Pro-choice protest

Abortion rights activists protest in Washington, D.C., on June 26, 2022, two days after the U.S. Supreme Court overruled Roe v. Wade. (Photo: Samuel Corum/AFP via Getty Images)

Poll Shows Majority Oppose Supreme Court's Attack on Fundamental Rights

Fifty-six percent of respondents said they're now concerned the court will attack marriage equality and the right to obtain contraception.

The U.S. Supreme Court's decision to overrule Roe v. Wade and strip away abortion rights for millions of women has left the majority of Americans opposing the ruling and fearing what the high court will do next.

Fifty-six percent of respondents in an NPR/PBS NewsHour/Marist poll taken after Friday's ruling said they disagreed with the court's decision, including 45% who said they strongly disagreed with it.

"What the court did is clearly outside the mainstream of public opinion."

Nine out of 10 Democrats and more than half of independent voters said they oppose the ruling, while only 20% of Republicans opposed it.

"What the court did is clearly outside the mainstream of public opinion, and that is reflected again in the NPR poll," wrote Domenico Montanaro at NPR.

The poll of 941 people, which had a margin of error of +/-4.9 percentage points, found that only 39% of respondents were left feeling confident in the court after the Dobbs v. Jackson Women's Health Organization ruling--a new low for the survey. As Common Dreams reported last week, a separate poll by Gallup taken just before the ruling found that only 25% of Americans had confidence in the court.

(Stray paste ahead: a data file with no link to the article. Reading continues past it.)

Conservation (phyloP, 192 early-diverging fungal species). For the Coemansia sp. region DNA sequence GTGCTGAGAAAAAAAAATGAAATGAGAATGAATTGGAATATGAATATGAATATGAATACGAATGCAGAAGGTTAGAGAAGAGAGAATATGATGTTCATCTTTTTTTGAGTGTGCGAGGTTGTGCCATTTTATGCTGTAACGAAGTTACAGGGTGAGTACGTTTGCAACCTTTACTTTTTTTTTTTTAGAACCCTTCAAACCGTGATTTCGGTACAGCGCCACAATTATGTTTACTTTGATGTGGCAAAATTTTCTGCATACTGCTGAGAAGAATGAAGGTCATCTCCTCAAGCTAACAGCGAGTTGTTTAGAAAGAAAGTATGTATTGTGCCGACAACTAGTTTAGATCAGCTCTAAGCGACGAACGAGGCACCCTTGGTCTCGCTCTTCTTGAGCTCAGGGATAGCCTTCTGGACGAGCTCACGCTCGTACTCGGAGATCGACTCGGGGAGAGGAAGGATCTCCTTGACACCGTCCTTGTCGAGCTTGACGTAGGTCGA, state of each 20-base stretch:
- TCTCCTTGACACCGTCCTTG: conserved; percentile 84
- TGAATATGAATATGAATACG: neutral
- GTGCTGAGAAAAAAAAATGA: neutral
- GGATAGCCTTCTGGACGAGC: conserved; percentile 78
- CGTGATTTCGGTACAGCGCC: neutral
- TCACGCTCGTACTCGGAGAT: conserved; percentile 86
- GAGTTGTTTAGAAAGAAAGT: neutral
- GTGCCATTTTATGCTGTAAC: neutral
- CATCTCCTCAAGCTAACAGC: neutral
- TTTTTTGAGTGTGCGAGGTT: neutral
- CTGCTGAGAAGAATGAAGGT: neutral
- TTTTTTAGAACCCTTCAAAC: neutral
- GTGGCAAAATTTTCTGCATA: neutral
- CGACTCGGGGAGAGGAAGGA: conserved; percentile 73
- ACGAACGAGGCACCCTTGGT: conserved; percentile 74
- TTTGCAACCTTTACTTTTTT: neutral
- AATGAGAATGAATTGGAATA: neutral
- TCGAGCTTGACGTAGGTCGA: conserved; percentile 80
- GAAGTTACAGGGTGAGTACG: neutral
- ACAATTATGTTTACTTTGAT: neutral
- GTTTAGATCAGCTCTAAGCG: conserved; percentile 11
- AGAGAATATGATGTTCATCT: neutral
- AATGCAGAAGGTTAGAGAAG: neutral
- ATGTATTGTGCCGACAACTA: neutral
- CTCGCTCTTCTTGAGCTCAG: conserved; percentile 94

A majority of respondents expressed concern over possible rulings that could be in the court's future as the right-wing majority appears ready to overturn more of Americans' fundamental rights.

Fifty-six percent of people said they were concerned that the court will now reconsider the rulings that affirmed gay Americans have the right to marriage equality, that people can obtain contraceptives, and that state laws banning same-sex relationships are unconstitutional.

Justice Samuel Alito wrote in the majority opinion in Dobbs that the ruling should not "cast doubt on precedents that do not concern abortion," a statement Justice Clarence Thomas agreed with before saying in his concurring opinion that the court should now reconsider those precedents.

Fifty-seven percent of respondents said the right-wing majority ruled against Roe as a matter of politics, not out of respect for the rule of law.

The poll found that 48% of Americans are more likely to vote for Democrats in congressional races in November, while 41% said they would favor Republicans. The survey asked the same question of voters in April, before the ruling and the hearings on the January 6, 2021 insurrection, and found that more respondents favored the GOP.

Just over half of respondents said they would back a candidate who would support a federal law codifying the right to abortion care.

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